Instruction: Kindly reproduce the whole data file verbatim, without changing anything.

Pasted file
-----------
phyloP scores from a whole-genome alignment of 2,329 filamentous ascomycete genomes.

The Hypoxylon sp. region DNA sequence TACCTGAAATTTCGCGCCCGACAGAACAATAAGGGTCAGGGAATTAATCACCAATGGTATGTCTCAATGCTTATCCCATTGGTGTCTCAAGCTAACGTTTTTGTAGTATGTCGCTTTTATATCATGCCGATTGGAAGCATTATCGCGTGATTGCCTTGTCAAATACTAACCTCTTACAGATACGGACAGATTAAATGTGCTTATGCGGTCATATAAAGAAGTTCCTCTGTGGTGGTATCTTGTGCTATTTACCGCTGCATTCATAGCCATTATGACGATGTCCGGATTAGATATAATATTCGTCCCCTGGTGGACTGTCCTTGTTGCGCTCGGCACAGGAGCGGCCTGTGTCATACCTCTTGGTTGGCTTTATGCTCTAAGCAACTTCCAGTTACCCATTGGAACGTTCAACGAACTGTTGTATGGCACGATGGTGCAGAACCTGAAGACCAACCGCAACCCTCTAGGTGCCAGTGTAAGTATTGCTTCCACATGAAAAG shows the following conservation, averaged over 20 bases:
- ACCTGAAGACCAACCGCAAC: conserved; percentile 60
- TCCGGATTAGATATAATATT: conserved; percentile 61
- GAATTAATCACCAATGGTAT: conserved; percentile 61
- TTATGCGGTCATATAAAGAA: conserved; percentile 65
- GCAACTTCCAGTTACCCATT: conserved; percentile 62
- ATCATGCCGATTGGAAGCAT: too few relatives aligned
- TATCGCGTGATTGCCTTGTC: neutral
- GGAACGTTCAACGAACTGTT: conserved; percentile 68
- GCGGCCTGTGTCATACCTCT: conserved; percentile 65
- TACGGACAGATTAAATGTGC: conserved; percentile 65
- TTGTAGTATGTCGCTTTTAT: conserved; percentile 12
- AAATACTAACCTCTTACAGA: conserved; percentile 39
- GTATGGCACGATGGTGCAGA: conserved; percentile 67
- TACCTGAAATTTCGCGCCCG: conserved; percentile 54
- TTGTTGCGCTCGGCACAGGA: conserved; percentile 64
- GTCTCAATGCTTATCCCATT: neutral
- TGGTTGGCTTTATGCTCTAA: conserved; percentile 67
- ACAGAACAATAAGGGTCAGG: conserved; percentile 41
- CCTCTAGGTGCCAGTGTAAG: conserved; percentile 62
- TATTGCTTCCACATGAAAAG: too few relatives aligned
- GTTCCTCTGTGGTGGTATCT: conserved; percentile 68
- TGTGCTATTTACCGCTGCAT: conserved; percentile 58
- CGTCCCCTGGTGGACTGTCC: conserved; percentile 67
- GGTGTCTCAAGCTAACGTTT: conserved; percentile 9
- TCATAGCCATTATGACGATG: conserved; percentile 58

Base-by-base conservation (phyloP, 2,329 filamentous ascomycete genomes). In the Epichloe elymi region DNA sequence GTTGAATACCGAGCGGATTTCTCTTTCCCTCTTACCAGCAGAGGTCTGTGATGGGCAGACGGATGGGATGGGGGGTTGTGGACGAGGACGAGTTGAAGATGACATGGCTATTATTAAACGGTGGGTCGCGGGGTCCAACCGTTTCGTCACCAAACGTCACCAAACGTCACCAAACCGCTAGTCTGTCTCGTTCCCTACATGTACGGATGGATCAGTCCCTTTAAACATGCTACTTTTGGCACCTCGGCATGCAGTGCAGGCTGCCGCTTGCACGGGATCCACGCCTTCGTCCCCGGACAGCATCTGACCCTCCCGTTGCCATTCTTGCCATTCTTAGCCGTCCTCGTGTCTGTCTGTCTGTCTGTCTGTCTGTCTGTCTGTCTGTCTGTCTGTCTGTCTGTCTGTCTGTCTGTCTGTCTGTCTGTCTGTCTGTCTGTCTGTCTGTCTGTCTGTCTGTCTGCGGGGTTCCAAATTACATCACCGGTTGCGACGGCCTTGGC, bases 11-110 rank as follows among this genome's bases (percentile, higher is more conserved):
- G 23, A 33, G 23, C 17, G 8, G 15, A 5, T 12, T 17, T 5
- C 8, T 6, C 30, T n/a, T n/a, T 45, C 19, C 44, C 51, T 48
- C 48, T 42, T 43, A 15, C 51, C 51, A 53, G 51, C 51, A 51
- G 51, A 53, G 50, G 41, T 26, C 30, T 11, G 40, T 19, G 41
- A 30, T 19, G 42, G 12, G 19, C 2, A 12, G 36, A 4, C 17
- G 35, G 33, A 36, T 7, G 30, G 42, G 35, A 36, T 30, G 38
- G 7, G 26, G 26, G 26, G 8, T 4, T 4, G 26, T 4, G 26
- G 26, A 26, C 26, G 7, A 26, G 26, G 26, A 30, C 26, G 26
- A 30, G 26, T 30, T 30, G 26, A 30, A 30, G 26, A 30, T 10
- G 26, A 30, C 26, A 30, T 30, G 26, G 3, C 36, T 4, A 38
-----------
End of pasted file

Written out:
phyloP scores from a whole-genome alignment of 2,329 filamentous ascomycete genomes.

The Hypoxylon sp. region DNA sequence TACCTGAAATTTCGCGCCCGACAGAACAATAAGGGTCAGGGAATTAATCACCAATGGTATGTCTCAATGCTTATCCCATTGGTGTCTCAAGCTAACGTTTTTGTAGTATGTCGCTTTTATATCATGCCGATTGGAAGCATTATCGCGTGATTGCCTTGTCAAATACTAACCTCTTACAGATACGGACAGATTAAATGTGCTTATGCGGTCATATAAAGAAGTTCCTCTGTGGTGGTATCTTGTGCTATTTACCGCTGCATTCATAGCCATTATGACGATGTCCGGATTAGATATAATATTCGTCCCCTGGTGGACTGTCCTTGTTGCGCTCGGCACAGGAGCGGCCTGTGTCATACCTCTTGGTTGGCTTTATGCTCTAAGCAACTTCCAGTTACCCATTGGAACGTTCAACGAACTGTTGTATGGCACGATGGTGCAGAACCTGAAGACCAACCGCAACCCTCTAGGTGCCAGTGTAAGTATTGCTTCCACATGAAAAG shows the following conservation, averaged over 20 bases:
- ACCTGAAGACCAACCGCAAC: conserved; percentile 60
- TCCGGATTAGATATAATATT: conserved; percentile 61
- GAATTAATCACCAATGGTAT: conserved; percentile 61
- TTATGCGGTCATATAAAGAA: conserved; percentile 65
- GCAACTTCCAGTTACCCATT: conserved; percentile 62
- ATCATGCCGATTGGAAGCAT: too few relatives aligned
- TATCGCGTGATTGCCTTGTC: neutral
- GGAACGTTCAACGAACTGTT: conserved; percentile 68
- GCGGCCTGTGTCATACCTCT: conserved; percentile 65
- TACGGACAGATTAAATGTGC: conserved; percentile 65
- TTGTAGTATGTCGCTTTTAT: conserved; percentile 12
- AAATACTAACCTCTTACAGA: conserved; percentile 39
- GTATGGCACGATGGTGCAGA: conserved; percentile 67
- TACCTGAAATTTCGCGCCCG: conserved; percentile 54
- TTGTTGCGCTCGGCACAGGA: conserved; percentile 64
- GTCTCAATGCTTATCCCATT: neutral
- TGGTTGGCTTTATGCTCTAA: conserved; percentile 67
- ACAGAACAATAAGGGTCAGG: conserved; percentile 41
- CCTCTAGGTGCCAGTGTAAG: conserved; percentile 62
- TATTGCTTCCACATGAAAAG: too few relatives aligned
- GTTCCTCTGTGGTGGTATCT: conserved; percentile 68
- TGTGCTATTTACCGCTGCAT: conserved; percentile 58
- CGTCCCCTGGTGGACTGTCC: conserved; percentile 67
- GGTGTCTCAAGCTAACGTTT: conserved; percentile 9
- TCATAGCCATTATGACGATG: conserved; percentile 58

Base-by-base conservation (phyloP, 2,329 filamentous ascomycete genomes). In the Epichloe elymi region DNA sequence GTTGAATACCGAGCGGATTTCTCTTTCCCTCTTACCAGCAGAGGTCTGTGATGGGCAGACGGATGGGATGGGGGGTTGTGGACGAGGACGAGTTGAAGATGACATGGCTATTATTAAACGGTGGGTCGCGGGGTCCAACCGTTTCGTCACCAAACGTCACCAAACGTCACCAAACCGCTAGTCTGTCTCGTTCCCTACATGTACGGATGGATCAGTCCCTTTAAACATGCTACTTTTGGCACCTCGGCATGCAGTGCAGGCTGCCGCTTGCACGGGATCCACGCCTTCGTCCCCGGACAGCATCTGACCCTCCCGTTGCCATTCTTGCCATTCTTAGCCGTCCTCGTGTCTGTCTGTCTGTCTGTCTGTCTGTCTGTCTGTCTGTCTGTCTGTCTGTCTGTCTGTCTGTCTGTCTGTCTGTCTGTCTGTCTGTCTGTCTGTCTGTCTGTCTGTCTGTCTGCGGGGTTCCAAATTACATCACCGGTTGCGACGGCCTTGGC, bases 11-110 rank as follows among this genome's bases (percentile, higher is more conserved):
- G 23, A 33, G 23, C 17, G 8, G 15, A 5, T 12, T 17, T 5
- C 8, T 6, C 30, T n/a, T n/a, T 45, C 19, C 44, C 51, T 48
- C 48, T 42, T 43, A 15, C 51, C 51, A 53, G 51, C 51, A 51
- G 51, A 53, G 50, G 41, T 26, C 30, T 11, G 40, T 19, G 41
- A 30, T 19, G 42, G 12, G 19, C 2, A 12, G 36, A 4, C 17
- G 35, G 33, A 36, T 7, G 30, G 42, G 35, A 36, T 30, G 38
- G 7, G 26, G 26, G 26, G 8, T 4, T 4, G 26, T 4, G 26
- G 26, A 26, C 26, G 7, A 26, G 26, G 26, A 30, C 26, G 26
- A 30, G 26, T 30, T 30, G 26, A 30, A 30, G 26, A 30, T 10
- G 26, A 30, C 26, A 30, T 30, G 26, G 3, C 36, T 4, A 38